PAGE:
Once, going to UW–Milwaukee cost relatively little because of the large state subsidy. Today, students and the families must use their incomes and savings—if they have any— along with grants and loans to pay the tuition bills (3935)

Meanwhile, the real costs of living and studying in Milwaukee are higher than those of other areas.  “The result is de facto segregation in higher education.” (3975)

Goldrick-Rab freights her research with heartbreaking personal stories.  We learn about hard-working and ambitious Alicia, who drops out after “spen[ding] eight semesters in school” (3894), and Anne, nearly derailed by odd housing policies (4163ff).  Jose’s positive story (4101ff) is in sharp contrast.

One key detail I don’t want to miss: “the childcare program at her university was greatly oversubscribed, as are the majority of such programs across the country.” (3868)

9: Getting to Graduation 
Continue reading

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Two sobering datapoints for American higher education economics

I’d like to share some recent economic research.  Saying so is usually a cue that insomnia and narcolepsy have both at last been cured, but I think these are important points for higher education. Each are vital, and their interaction is sobering.

I have included colorful graphs to help you along the way.

The first finding comes from the Federal Reserve Bank of New York, and analyzes how consumer debt is changing.  Note the size and role of student loans, the pink band on top:
American consumer debt, 2004-2016

Please notice the total amount of student debt: $1.31 trillion.  It increased by a mere $31 billion in just the last three months of 2016.

Note, too, how the proportion of student loans within consumer loans is growing.  Not only do we owe more student loans than ever before, but that debt takes up a larger chunk of our debt than ever before.

The second point is broader in scope, and concerns the total American economy.  This analysis is from another Federal Reserve bank, the one in Richmond, and analyzes how several key factors are changing.  I’d like to draw your attention to two lines in this graph, gross domestic product (GDP) and productivity:

US GDP and productivity, 1958-2014

(I’ll hit on employment at another time, time permitting)

You’ll see that gross domestic product growth (the thick dark blue line) (how much economic stuff, goods and services alike, we make) has slowed down drastically since around 2005, with an especially big collapse in 2007-2008 – i.e., the financial meltdown.  But GDP growth has continued to shrink right up through the data’s end.  In short, the American economy is barely growing at all.  Given that our population keeps growing in size, that level of GDP growth just about accounts for the new humans.  In short, American economic growth has stalled out.

One reason for that is the slowdown in productivity growth (the red dashed line above).  This is crucial.  As Paul Krugman famously observed, “Productivity isn’t everything, but in the long run it is almost everything.”  That’s how economies grow.  Productivity growth is the power of any financial progress.  And you can look back in the chart to see it taking a walloping during the late 70s and early 80s, with stagflation, oil shocks, and the recession.  Now?  Productivity is barely inching along.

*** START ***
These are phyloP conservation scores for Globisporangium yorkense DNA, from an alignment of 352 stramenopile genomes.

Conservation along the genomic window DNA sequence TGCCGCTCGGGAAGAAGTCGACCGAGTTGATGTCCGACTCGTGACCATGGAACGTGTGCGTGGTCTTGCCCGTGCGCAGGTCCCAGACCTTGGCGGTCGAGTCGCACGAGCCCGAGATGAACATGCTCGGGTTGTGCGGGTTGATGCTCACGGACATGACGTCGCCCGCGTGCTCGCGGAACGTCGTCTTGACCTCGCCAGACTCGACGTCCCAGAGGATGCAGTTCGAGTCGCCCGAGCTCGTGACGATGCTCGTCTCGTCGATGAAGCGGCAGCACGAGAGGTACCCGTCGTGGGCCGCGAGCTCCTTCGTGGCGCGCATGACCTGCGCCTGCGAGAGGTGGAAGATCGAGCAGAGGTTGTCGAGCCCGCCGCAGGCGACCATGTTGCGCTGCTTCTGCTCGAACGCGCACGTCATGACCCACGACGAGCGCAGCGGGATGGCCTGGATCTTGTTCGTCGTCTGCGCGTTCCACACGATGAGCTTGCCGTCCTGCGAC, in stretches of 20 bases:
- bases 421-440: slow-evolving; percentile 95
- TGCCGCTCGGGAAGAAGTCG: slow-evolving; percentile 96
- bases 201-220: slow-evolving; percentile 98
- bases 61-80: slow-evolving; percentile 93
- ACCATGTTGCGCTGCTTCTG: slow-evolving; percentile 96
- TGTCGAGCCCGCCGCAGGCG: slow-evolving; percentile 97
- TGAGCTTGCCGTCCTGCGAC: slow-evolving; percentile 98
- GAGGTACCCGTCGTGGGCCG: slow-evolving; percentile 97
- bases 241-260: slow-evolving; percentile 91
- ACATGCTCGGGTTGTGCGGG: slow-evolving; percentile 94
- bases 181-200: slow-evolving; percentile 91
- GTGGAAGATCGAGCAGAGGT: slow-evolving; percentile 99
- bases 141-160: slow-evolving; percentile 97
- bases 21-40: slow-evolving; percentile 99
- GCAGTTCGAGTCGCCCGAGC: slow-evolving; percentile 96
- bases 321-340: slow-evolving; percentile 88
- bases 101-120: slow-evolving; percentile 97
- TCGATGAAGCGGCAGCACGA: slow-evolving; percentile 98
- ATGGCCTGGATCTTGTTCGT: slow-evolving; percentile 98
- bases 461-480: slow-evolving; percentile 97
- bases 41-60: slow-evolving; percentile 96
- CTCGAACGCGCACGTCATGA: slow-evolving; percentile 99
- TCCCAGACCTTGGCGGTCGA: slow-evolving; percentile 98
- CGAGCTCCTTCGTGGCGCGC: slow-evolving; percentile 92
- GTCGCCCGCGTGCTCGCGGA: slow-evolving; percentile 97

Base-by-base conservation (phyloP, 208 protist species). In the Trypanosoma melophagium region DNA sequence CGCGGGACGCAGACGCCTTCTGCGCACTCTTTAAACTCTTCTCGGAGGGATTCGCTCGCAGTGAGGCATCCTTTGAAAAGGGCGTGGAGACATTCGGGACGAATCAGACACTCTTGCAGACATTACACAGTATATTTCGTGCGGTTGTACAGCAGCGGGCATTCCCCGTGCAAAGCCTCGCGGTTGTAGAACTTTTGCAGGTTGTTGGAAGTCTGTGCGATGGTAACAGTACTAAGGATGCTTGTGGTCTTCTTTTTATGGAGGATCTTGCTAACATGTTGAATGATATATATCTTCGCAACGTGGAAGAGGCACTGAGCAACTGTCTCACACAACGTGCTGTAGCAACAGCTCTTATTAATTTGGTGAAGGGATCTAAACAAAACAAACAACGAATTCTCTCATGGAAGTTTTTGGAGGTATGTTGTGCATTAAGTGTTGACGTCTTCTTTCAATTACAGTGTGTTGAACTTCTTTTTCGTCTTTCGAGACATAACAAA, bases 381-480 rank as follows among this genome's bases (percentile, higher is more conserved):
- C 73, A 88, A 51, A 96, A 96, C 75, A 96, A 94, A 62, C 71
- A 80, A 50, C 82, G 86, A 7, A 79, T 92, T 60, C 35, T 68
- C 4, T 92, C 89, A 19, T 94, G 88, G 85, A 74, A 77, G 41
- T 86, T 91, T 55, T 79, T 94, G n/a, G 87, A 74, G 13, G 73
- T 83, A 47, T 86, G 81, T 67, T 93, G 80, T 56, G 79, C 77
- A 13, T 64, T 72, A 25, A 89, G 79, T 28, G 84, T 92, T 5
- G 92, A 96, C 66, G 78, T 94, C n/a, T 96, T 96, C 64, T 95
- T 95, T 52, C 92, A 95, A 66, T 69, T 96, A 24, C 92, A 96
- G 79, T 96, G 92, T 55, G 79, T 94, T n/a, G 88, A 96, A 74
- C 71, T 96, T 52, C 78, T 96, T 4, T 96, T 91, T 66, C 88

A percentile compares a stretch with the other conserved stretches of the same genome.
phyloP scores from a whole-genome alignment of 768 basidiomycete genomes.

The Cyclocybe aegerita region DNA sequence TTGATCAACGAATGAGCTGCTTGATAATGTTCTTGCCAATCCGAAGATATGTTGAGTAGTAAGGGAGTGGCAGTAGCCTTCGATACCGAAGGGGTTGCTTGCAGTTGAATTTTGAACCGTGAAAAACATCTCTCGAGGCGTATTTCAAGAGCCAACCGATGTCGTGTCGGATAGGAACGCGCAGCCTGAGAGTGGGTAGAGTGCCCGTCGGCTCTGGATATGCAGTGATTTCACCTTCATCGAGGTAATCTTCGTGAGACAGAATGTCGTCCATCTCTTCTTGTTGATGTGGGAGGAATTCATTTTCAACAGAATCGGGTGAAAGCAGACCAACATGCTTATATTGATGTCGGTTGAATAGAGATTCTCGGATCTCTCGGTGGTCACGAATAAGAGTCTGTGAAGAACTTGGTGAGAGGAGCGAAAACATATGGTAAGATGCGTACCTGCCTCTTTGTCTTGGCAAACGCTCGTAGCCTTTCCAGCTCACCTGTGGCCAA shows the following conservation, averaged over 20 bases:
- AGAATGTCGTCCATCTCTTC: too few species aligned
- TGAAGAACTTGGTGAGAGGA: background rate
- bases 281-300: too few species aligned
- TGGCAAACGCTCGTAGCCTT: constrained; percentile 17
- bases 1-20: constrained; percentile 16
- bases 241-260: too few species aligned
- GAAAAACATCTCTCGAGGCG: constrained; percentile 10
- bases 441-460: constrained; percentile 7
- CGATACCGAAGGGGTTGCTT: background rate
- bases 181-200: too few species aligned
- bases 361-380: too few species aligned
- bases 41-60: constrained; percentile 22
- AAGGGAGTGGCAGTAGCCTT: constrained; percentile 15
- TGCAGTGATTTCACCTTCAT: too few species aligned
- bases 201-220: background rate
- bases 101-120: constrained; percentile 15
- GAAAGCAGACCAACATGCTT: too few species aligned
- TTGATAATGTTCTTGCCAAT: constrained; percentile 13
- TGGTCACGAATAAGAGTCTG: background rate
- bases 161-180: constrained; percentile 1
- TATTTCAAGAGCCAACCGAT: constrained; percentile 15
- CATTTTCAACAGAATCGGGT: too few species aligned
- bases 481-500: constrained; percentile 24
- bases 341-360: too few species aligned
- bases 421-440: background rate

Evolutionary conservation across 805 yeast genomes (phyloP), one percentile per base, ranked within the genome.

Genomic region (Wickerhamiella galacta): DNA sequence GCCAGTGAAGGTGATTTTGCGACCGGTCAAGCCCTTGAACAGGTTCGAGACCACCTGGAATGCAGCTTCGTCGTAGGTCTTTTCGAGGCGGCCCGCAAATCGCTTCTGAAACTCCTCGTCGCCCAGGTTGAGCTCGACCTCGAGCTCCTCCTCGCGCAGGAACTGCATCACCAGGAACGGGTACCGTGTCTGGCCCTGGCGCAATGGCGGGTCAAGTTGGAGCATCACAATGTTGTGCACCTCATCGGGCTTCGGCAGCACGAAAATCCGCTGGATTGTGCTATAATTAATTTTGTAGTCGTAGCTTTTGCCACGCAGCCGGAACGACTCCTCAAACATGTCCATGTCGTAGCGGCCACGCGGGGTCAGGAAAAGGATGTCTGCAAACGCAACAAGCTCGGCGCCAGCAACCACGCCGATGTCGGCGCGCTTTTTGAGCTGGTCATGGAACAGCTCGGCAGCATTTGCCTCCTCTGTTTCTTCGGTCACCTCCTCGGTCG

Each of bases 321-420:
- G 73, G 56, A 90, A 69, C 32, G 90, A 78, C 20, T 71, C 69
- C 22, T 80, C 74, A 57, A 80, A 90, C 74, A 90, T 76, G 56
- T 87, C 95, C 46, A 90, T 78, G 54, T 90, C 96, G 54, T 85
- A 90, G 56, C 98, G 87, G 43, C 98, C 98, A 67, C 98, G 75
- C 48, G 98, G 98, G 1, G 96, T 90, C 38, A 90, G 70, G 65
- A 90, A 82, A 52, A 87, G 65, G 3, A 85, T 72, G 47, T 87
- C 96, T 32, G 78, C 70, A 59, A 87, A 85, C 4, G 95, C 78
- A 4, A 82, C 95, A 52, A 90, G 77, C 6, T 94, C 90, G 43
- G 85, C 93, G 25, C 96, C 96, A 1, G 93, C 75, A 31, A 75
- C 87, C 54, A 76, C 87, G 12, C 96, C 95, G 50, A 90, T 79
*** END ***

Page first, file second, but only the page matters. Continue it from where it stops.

What do these two macroeconomic trendlines mean for education?  Several general* things.

  1. To the extent that colleges, universities, libraries, and museums depend on state funding for support, that funding stems from local economies which aren’t growing.  So when our institutions come to states to ask for more funding (especially as our costs rise), we’re fighting for a share of a pie that isn’t really growing.  Meanwhile, other needs are also wrestling for slices from the same non-expanding pie: health care, state-funded pensions, police and prisons, public health (remember the opioid epidemic?), and roads, for starters.  And some of those needs are increasing, like Medicaid, Medicare, and pensions, as our population ages.
  2. To the extent that colleges etc. depend on donor support, those donors are generating their own wealth in an economy that isn’t really growing.
  3. #s 1+2 mean students will have to borrow more money to pay for academia.  Remember the graph which started this post?
  4. Our students are graduating into an economy that isn’t growing, and will be even more in debt than their predecessors.   Think about what that means on a humanitarian level.
  5. It is possible that #3 is putting a drag on the economy, as graduates saddled with debt* are less likely to make investments, start businesses, or buy houses or cars.

Looking forward, I’m hard pressed to be optimistic.  It’s possible that a new technology or process will nudge productivity and GDP up a bit.  That’s one reason I’m looking hard at nanotechnology, 3d printing, and the internet of things. So far these are nascent and/or not boosting the overall economy.  Indeed, most digital and automation booms now enrich a few without much spillover or trickle-down benefit.

Meanwhile, president Trump claims he’ll grow the economy.  I’m not too sanguine about this, and worry more about the negative impact of possible trade slowdowns (Mexico) and wars (China).

So unless these trendlines reverse themselves, we should expect student loan debt to continue to grow to mind-boggling levels.  State support won’t build up.  And pressures to cut institutional spending will be fierce – i.e., little chance of reversing adjunctification and returning to an early form of tenure.

What should we do?

*Obviously there are exceptions.  These are big, top-level, macro trends.